Carbon monoxide (CO) is a simple molecule, just one carbon atom closely bound to one oxygen. Neither of these elements is anywhere near as abundant as those of hydrogen or helium in the Universe, but they are the next two most abundant elements, comprising a bit less than one percent of the atoms in the cosmos. And since they are formed in the nuclear furnace of large stars, carbon monoxide tends to be found in interstellar clouds where stars are forming. There are other molecules that lurk in stellar nurseries, but carbon monoxide has strong spectral lines in the millimeter wavelength range of radio light, which can pass through dense clouds of interstellar gas. Much of our understanding of stellar and planetary origins comes from our observations of carbon monoxide.
But millimeter astronomy is a technically challenging field. While astronomers have been detecting molecules in space since the 1930s, it wasn’t until 1970 that radio astronomers at Kitt Peak Observatory first detected carbon monoxide. Even then it was clear that CO observations could lead to astronomical breakthroughs, but it would take a new radio telescope to capture the kinds of images astronomers truly desired. Building this new telescope was a goal of Paul Vanden Bout. His early work in millimeter-wavelength astronomy was groundbreaking, and as the director of NRAO, he had a vision of a telescope built for millimeter astronomy.
After the first detection of CO, the 36-foot (12-meter) telescope at Kitt Peak Observatory became a popular choice for observing the molecule. With its arid environment and elevation of nearly 7,000 feet, Kitt Peak is an excellent location for millimeter astronomy. Water vapor absorbs millimeter-wavelength light, so you need a location that is high and dry. With the success of the 36-foot observations, a proposal was developed for a 25-meter radio telescope to be located at Kitt Peak or a similar observatory. This plan was rejected by the NSF in 1982, but the power of millimeter astronomy was so compelling that talks began for a “millimeter Very Large Array (mm VLA).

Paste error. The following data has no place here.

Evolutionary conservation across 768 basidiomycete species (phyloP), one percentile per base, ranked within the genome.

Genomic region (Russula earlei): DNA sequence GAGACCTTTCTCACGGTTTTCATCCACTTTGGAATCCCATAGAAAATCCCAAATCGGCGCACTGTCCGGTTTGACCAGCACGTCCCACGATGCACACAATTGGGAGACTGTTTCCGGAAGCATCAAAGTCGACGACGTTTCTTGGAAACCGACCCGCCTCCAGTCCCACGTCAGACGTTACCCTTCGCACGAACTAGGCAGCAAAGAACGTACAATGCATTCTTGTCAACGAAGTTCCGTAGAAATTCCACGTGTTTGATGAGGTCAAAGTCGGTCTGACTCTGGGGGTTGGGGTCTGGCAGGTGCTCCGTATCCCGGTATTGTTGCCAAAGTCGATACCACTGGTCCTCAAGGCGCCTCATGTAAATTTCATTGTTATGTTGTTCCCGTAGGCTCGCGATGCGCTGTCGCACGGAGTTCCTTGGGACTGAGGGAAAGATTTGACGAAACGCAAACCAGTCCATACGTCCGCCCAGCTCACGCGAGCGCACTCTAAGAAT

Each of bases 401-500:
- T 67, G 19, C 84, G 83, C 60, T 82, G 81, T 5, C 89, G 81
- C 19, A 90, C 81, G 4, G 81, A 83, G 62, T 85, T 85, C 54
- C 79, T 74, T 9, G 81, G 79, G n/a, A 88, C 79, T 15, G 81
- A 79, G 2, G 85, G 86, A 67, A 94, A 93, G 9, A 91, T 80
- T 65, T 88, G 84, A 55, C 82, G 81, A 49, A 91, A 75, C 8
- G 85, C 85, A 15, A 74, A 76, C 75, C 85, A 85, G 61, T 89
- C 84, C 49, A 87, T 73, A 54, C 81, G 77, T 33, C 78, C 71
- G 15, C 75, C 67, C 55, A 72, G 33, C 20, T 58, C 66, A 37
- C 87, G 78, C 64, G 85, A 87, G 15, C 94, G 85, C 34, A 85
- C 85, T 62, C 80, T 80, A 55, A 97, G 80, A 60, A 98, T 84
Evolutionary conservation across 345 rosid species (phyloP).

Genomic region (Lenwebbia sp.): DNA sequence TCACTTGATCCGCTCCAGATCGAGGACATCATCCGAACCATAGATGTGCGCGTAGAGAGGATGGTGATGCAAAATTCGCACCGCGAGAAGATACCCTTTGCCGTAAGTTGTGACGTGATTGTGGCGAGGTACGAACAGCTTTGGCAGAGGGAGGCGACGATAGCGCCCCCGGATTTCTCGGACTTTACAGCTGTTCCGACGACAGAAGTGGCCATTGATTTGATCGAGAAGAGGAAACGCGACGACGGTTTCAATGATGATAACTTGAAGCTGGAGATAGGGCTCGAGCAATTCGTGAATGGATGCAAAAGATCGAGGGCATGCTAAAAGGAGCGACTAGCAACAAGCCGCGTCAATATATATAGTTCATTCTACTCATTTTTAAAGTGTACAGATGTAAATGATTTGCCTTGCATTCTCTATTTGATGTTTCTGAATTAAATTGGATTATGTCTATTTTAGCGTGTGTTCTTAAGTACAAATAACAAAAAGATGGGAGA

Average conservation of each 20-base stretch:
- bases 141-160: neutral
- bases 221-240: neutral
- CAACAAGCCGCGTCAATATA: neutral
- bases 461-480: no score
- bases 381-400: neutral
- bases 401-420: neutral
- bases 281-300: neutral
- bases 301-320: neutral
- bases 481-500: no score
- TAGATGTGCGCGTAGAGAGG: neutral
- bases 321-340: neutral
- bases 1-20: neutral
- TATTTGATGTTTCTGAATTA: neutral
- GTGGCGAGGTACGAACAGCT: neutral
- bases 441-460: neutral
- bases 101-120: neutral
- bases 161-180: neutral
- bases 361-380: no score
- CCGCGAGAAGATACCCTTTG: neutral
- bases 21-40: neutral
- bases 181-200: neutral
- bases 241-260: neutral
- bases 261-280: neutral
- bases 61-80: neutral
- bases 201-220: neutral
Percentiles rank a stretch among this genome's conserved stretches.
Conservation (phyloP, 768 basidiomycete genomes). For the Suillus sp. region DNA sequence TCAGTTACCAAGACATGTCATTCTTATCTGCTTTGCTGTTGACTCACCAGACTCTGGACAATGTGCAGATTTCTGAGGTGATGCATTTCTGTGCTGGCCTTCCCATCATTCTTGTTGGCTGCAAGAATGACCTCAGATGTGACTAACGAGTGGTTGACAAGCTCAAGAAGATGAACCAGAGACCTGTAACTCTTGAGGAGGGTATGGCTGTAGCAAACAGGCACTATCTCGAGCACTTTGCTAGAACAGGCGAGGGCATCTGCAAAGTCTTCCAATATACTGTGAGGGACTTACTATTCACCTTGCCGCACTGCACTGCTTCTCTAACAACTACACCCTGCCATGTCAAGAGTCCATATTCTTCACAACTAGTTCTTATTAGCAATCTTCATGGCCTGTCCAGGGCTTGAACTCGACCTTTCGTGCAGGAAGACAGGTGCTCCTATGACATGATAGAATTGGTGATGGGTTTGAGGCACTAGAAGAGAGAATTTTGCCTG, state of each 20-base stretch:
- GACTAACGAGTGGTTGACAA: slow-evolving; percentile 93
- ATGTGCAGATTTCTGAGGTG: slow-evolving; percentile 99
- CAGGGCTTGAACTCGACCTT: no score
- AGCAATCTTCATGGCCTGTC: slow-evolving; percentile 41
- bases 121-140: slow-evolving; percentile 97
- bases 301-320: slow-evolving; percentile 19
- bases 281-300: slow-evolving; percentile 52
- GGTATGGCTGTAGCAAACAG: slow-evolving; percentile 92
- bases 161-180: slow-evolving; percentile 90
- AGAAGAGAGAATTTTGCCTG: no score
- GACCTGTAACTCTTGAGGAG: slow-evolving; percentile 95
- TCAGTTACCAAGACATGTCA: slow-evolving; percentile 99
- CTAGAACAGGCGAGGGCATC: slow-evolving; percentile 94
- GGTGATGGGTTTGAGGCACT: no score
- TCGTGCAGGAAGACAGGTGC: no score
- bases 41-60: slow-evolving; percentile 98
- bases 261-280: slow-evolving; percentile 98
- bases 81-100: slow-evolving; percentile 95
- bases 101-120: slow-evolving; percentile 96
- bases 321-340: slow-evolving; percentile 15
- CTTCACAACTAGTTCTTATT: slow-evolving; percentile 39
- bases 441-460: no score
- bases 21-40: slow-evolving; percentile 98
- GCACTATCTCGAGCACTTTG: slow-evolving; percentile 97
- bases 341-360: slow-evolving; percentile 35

Inaugurated in 1980, the VLA demonstrated just how effective telescope arrays could be, and it quickly found its place as the most powerful radio telescope in the world. But it generally operated at wavelengths longer than a millimeter. The mm VLA would have a similar design and would allow astronomers to capture high-resolution images of carbon monoxide and other molecules. Possible locations for the site included the American Southwest, Hawaii, and the Atacama region of Northern Chile.
It was decided that the Plateau of Chajnantor in Northern Chile would be the best location for the array. Located at an elevation of 5,000 meters in one of the driest parts of the world, Chajnantor also had an excellent view of the dense central region of the Milky Way. However, the cost of building an array in such a remote location threatened to end the project in the 1990s. At the same time, the European Southern Observatory had plans for its own radio telescope array in Chile, the Large Southern Array (LSA). Through a series of social and political challenges too complex to detail here, the two projects eventually merged to become the Atacama Large Millimeter/submillimeter Array (ALMA).
Construction began on ALMA in 2003. Built in collaboration with the ESO, Chile, and Japan, it was inaugurated in March 2013. The first high-resolution image ALMA released was one of HL Tauri, a young star with a protoplanetary disk. The image was more detailed than the best Hubble images, showing a banded structure with gaps suggesting the formation of planets around the star. It was clear the discoveries of ALMA would be revolutionary.
The disk of HL Tauri was first confirmed through millimeter observations of carbon monoxide in the disk in 1986. It was part of the motivation behind the dream to build a powerful millimeter-wavelength radio array. It took nearly three decades to achieve that dream, but it was a dream of Paul Vanden Bout for a bit longer.
You can read more about the history of ALMA in The ALMA Telescope: The Story of a Science Mega Project by Paul A. Vanden Bout, Robert L. Dickman, and Adele L. Plunkett.
Dr. Vanden Bout has also been awarded the 2023 Karl G. Jansky Lectureship in recognition of his outstanding contributions to the advancement of radio astronomy.